Helton v. Phelps County Regional Medical Center, 794 F. Supp. 332 (E.D. Mo. 1992)
July 24, 1992
PHELPS COUNTY REGIONAL MEDICAL CENTER, et al., Defendants.
United States District Court, E.D. Missouri, E.D.
*333 Robert J. Albair, Clayton, Mo., for plaintiffs.
Mark A. Ludwig, Ronald R. McMillin, Carson and Coil, Jefferson City, Mo., for defendant Phelps County Regional Medical Center.
Cheryl A. Callis, Ben Ely, Jr., Joseph M. Kortenhof, Kortenhof and Ely, St. Louis, Mo., for defendant Dr. Donald James Curran, D.O.
GUNN, District Judge.
Defendants Phelps County Regional Medical Center (Hospital) and Dr. Donald James Curran have moved to dismiss plaintiffs' two count complaint for failure to state a claim.
Plaintiffs are the surviving wife and children of Vergil Lee Helton, who committed suicide the day after his discharge from the Hospital. Count I of the complaint alleges that defendants improperly discharged Helton from the Hospital in violation of 42 U.S.C. § 1395dd, the so-called Anti-Dumping Act. Count II is a Missouri wrongful death claim predicated on federal supplemental jurisdiction, 28 U.S.C. § 1367(a).
On July 15, 1991, Dr. Curran admitted Helton to the hospital under a diagnosis of major depression with anxiety. Plaintiffs allege that Helton's symptoms persisted during his two day hospital stay and that their manifestation continued at the time of his discharge on July 17, 1991. He committed suicide on July 18, 1991.
Plaintiffs' complaint alleges that Helton was prematurely discharged from the Hospital because he had no health insurance.
At the outset the Court notes that defendants have filed separate motions to dismiss plaintiffs' complaint, but the Court will consider the pending motions to dismiss with respect to Count I of the complaint as one in light of the fact that defendants raise the same contentions for dismissal.
Defendants have moved for dismissal of Count I the 42 U.S.C. § 1395dd Anti-Dumping Act claim contending that Helton was not admitted to the Hospital through its emergency room. Defendants contend that the Anti-Dumping Act applies only if there is denial of treatment at a hospital's emergency room facility. This contention is without merit.
Section 1395dd(b) (1) provides:
If any individual (whether or not eligible for benefits under this subchapter) comes to a hospital and the hospital determines that the individual has an emergency medical condition, the hospital must provide either
(A) within the staff and facilities available at the hospital, for such further medical examination and such treatment as may be required to stabilize the medical condition, or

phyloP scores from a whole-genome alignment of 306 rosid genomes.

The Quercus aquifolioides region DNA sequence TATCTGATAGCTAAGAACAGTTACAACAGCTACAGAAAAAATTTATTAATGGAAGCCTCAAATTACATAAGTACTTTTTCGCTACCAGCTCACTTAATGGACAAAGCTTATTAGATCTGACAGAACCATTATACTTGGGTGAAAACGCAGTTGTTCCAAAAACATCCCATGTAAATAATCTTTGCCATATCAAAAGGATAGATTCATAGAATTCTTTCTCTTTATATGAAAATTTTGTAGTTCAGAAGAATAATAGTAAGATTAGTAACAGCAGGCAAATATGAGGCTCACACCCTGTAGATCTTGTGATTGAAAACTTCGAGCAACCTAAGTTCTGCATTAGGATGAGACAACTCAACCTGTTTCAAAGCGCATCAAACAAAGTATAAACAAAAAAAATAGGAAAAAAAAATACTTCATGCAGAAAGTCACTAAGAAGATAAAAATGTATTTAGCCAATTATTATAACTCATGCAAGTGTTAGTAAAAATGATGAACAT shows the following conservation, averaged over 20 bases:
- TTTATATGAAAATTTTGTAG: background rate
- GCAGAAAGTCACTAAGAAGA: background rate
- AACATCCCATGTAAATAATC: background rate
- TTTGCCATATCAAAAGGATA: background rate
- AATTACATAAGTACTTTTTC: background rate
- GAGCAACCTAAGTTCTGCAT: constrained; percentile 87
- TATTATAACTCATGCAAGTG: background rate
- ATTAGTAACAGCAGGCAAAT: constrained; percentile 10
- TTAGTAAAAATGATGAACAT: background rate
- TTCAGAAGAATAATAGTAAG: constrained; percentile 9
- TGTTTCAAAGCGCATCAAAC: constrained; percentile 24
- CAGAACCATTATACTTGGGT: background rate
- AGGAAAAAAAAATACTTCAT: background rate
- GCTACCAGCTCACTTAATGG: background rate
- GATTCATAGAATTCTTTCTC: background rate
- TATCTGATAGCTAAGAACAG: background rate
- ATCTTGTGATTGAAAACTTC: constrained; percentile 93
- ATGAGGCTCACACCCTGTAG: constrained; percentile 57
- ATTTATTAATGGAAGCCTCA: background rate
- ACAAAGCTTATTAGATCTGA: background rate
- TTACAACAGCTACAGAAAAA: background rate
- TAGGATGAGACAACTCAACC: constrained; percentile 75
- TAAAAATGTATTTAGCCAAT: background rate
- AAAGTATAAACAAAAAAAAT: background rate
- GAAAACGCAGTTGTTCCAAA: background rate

(B) for transfer of the individual to another medical facility in accordance with subsection (c) of this section.
From the foregoing, it is apparent that it is the condition of the patient when taken into a hospital that controls, not the type of facility in the hospital.
Specifically felicitous and well reasoned is Smith v. Richmond Memorial Hospital, 243 Va. 445, 416 S.E.2d 689 (1992), which holds that the Anti-Dumping Act applies to transfer or discharge of patients from a hospital and not solely those from an emergency room:
"Patient dumping is not limited to a refusal to provide emergency room treatment.... [I]t occurs ... at any time a hospital determines that a patient's condition may result in substantial medical costs and the hospital transfers the patient because it fears it will not be paid for its expenses. Dumping a patient in this manner is neither related to, nor dependent upon, the patient arriving *334 through the emergency room and never being stabilized."
Id. at 692.
The Hospital's second contention that plaintiffs' complaint is faulty for failing to allege that the Hospital receives federal funds is rendered moot by the Court's granting plaintiffs' request for leave to amend the complaint by interlineation relative to this issue.
Federal supplemental jurisdiction permits the Court to exercise jurisdiction over the wrongful death claim. See 28 U.S.C. § 1367(a). But this claim against the Hospital as a public entity is barred by the doctrine of sovereign immunity, as the Hospital has no liability insurance for this type of incident. Mo.Rev.Stat. § 537.600. See State ex rel. Cass Medical Center v. Mason, 796 S.W.2d 621, 623 (Mo.1990) (en banc) (holding that § 537.600 provides sovereign immunity to public entities to the extent they have no insurance coverage).
Defendant Hospital's motion to dismiss Count II, the wrongful death count, is granted.NOTES
 Dr. Curran has moved for dismissal of Count II contending that Count II must be dismissed for lack of jurisdiction if the Court dismisses Count I. Accordingly, the Court will deny Dr. Curran's motion to dismiss Count II.